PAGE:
Category: Policy

The Catalan Independence Movement

I fully support the independence of Catalonia. The reason I say this is because I think I understand why the Spanish government is being so irrational about the whole thing, what with dissolving their legislative branch and police leader.

I’ll explain why Spanish Prime Minister Mariano Rajoy is being this way. Catalonia represents a full quarter of the Spanish economy. Without it much of Spain would suffer. That’s why Rajoy and his administration are doing this.

That’s all you have to do, follow the money. It explains Spain, Gaza, Quebec, etc. Their host countries will pretty much never let them go because they’re too economically important to those host countries.

Some ideas to curtail gun violence

Earlier I had posted a comment on Facebook and I thought it would bear a post to WP too.

So here are three things we should require of gun purchasers:

1) Liability insurance – if it’s required to drive a car, it most certainly should be required to keep guns.

2) Psychological evaluations for at a minimum the purchaser of the gun(s) if not members of the family too.

3) Require proof of purchase of a gun safe. Prices can get steep for a long barrel gun but lock boxes for handguns all hover in the $100 to $150 range. You can see a whole bunch of options here.

I might add, just that last part – requiring a gun safe may well have saved the mothers life in the Newtown tragedy as well as the lives of 26 other people.

In essence what I’m suggesting is requiring a level of responsibility on gun owners that wouldn’t necessarily ban weaponry, but make you think a little harder before you bought one.

Put it this way , a .45 ACP pistol will cost about $1,000. A gun safe about $150, and a psych eval probably in the $500 to $600 range. Insurance will cost $960 per year. So fixed costs are $1,750, with first year being $2,710 and subsequent years being the $960 insurance cost.

Make it not cheap to buy and own a gun.

Interesting medical bit, a novel idea from the past

I remember house calls going out of vogue about the time I was 4 or 5 years old. Yes yes, I’m THAT old.

But now an old idea is new again.

A couple things jump out from the linked article. One is that the Missouri VA program for veteran care saw a drop in cost per patient of 62%! It went from $45,000 per year per patient down to $17,000. That’s no small feat.

The other little fact that really jumps out is that patients with multiple chronic conditions use up two thirds of Medicare money which approaches $500 Billion this year. If say we could realize the savings that the VA saw, we could chop that $500 Billion down to about $190 Billion. That’ where the savings multiply.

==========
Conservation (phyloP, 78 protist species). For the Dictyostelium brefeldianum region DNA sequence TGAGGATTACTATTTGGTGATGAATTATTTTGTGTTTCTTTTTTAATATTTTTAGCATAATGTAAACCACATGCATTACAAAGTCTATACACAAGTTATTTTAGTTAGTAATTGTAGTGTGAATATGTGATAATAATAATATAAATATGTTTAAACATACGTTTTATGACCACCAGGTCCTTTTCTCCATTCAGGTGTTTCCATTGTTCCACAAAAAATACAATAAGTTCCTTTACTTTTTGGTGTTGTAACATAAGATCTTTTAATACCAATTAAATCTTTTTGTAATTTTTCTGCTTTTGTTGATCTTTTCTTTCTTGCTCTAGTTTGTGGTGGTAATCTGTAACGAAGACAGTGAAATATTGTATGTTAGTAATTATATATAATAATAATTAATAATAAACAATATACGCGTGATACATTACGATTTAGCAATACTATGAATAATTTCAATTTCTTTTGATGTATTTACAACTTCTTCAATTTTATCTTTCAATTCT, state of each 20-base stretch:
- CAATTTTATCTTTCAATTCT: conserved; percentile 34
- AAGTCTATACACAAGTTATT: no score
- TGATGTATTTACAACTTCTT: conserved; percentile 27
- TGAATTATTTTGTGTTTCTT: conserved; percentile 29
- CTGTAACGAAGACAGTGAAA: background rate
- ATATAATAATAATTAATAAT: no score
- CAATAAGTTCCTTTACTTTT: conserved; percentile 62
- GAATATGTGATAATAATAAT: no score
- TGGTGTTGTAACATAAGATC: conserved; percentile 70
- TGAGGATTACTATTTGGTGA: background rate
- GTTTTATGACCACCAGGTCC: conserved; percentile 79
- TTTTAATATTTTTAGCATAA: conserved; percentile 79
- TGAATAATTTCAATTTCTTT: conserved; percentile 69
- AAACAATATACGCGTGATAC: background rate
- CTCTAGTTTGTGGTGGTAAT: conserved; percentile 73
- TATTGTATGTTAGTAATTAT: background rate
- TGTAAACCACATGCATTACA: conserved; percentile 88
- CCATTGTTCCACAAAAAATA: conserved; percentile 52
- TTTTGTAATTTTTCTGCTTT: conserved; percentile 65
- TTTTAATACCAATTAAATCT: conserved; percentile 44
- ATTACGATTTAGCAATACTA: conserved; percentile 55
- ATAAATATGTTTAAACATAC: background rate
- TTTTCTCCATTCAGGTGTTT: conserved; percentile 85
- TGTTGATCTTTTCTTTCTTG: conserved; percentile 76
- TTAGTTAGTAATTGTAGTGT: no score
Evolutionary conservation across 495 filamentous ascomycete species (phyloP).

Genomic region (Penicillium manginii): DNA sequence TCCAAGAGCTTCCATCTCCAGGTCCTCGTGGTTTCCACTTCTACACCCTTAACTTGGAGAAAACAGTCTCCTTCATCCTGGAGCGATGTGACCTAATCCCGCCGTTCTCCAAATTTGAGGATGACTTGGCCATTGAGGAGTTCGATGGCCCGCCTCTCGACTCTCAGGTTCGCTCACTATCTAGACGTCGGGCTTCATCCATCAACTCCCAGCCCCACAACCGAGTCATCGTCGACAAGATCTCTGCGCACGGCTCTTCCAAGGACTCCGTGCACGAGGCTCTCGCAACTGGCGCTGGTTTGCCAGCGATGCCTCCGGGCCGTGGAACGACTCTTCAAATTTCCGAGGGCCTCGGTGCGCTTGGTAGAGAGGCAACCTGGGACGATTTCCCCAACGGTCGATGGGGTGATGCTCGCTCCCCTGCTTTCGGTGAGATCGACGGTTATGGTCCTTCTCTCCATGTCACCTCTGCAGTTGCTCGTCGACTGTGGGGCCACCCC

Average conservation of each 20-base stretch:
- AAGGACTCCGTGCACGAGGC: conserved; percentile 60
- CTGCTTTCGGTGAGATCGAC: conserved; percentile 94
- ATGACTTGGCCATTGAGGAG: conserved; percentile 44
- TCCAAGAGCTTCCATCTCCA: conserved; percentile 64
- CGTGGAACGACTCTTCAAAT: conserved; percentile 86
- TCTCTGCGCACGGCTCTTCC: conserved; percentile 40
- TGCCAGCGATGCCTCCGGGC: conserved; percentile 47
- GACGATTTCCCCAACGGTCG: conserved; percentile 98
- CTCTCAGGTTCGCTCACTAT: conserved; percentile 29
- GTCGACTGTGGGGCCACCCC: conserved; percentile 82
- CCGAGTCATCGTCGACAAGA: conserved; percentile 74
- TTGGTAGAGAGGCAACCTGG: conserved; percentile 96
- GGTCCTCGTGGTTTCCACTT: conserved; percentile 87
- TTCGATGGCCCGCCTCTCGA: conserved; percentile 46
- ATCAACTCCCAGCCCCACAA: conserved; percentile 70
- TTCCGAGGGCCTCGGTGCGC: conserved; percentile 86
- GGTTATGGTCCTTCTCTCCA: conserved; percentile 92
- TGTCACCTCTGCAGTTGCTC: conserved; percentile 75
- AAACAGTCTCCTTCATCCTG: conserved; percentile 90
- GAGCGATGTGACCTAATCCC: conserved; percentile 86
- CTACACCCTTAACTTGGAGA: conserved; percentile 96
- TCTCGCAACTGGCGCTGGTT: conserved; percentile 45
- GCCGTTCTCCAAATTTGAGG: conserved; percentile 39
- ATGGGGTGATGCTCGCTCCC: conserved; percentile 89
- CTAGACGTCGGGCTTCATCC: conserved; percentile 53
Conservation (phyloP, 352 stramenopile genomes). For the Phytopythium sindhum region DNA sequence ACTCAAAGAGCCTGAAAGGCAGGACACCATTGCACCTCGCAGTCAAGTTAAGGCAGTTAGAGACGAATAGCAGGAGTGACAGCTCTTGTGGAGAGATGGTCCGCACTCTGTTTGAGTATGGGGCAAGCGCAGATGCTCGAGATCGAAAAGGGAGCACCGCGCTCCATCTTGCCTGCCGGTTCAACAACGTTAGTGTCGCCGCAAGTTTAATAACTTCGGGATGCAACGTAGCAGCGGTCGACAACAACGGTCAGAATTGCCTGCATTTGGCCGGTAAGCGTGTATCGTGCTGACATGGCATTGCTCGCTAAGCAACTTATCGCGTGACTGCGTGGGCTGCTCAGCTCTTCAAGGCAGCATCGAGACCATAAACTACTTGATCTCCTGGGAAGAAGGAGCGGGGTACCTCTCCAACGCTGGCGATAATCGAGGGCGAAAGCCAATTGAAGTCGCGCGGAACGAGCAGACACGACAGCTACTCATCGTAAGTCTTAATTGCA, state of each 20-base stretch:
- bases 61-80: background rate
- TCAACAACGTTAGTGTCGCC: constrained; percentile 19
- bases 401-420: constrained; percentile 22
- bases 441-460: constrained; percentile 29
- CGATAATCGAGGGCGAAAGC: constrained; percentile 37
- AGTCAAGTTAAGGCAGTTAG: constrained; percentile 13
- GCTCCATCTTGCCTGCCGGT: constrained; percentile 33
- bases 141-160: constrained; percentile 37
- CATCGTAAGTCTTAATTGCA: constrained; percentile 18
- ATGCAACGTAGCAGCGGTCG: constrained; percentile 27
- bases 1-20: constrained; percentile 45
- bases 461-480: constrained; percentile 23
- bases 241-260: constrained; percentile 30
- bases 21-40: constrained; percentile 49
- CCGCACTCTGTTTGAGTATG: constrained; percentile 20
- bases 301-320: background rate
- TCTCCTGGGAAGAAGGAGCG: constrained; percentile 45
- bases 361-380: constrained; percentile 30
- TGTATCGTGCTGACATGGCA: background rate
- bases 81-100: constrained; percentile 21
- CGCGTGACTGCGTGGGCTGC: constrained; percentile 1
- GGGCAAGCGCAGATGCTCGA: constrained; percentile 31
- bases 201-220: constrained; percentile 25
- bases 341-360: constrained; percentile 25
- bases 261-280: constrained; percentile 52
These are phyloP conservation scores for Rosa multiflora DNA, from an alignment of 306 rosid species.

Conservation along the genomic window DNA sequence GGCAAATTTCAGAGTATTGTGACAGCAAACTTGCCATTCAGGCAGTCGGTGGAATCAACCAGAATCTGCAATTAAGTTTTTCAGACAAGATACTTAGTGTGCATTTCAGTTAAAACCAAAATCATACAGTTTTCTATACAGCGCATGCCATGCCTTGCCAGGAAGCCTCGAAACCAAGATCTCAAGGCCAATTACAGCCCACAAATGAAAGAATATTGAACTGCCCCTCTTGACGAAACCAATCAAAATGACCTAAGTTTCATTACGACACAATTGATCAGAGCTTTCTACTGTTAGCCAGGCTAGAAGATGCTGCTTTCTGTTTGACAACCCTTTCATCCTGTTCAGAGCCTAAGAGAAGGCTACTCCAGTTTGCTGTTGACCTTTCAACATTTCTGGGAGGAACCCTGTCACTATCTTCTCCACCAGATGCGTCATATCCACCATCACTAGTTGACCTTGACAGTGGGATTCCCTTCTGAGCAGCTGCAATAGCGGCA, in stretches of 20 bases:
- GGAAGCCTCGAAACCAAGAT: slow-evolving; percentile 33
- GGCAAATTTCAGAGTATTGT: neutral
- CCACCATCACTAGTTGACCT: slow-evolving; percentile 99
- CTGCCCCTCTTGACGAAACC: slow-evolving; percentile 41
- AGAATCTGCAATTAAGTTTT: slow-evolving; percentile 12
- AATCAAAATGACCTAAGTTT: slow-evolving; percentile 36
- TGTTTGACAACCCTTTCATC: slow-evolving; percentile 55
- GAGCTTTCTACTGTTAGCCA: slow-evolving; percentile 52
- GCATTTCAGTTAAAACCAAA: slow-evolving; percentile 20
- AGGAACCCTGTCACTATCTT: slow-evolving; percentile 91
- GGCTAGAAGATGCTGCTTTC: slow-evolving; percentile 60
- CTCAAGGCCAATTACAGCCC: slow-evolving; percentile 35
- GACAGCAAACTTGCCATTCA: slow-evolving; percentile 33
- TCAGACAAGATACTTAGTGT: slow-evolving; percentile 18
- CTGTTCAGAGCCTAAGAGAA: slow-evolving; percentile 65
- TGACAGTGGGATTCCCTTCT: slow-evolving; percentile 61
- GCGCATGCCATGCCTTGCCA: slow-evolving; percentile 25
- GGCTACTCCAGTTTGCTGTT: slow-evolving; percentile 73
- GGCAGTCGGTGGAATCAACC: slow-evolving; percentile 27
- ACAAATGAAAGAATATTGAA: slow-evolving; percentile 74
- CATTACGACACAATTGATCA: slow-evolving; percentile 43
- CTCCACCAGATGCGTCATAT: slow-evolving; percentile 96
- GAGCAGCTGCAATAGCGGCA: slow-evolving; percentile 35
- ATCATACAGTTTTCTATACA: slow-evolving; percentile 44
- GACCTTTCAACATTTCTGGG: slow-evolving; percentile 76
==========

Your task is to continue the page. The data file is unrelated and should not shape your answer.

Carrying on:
Another fact that jumps out about this new move, which by the way is included in the health care bills floating through congress. That is, patient outcomes IMPROVE when doctors make house calls.

The other little fact that really jumps out is that patients with multiple chronic conditions use up two thirds of Medicare money which approaches $500 Billion this year. If say we could realize the savings that the VA saw, we could chop that $500 Billion down to about $190 Billion. That’ where the savings multiply.

I’ve written about this before. If there’s one thing the U.S. is absolutely on top of it is emergency medicine. Education and technologies have evolved to the point that most every state has one or more Level 1 Trauma centers. The one near me is about 1.5 miles away. You can be shot, have a heart attack, stroke, etc. but the emergency folks can patch you up and keep you alive in most cases.

Where we absolutely fall down is on preventative medicine. And that is what doctors doing house calls would return to the equation.

But I think the reason we’re seeing such a fight over health care reform is because there are businesses out there that stand to loose a lot of money if we implement common sense ideas about medical care. Think about it, Medicare would save $310 Billion in costs. What could we do with an extra $310 Billion? Fix deteriorating infrastructure like roadways and schools? That’s just a start.

You have to look at who stands to lose when disruptive change like this occurs. The quick list I can think of is the hospitals, the insurance companies, the billing companies, the ambulance companies, cities (You think rescue runs are free?), and even states at some level.

The above is what I see as the prime opposition to true reform in health care. But we the people must let our legislators know that we know how disruptive this change will be, but we’re willing to work with them to see it passed.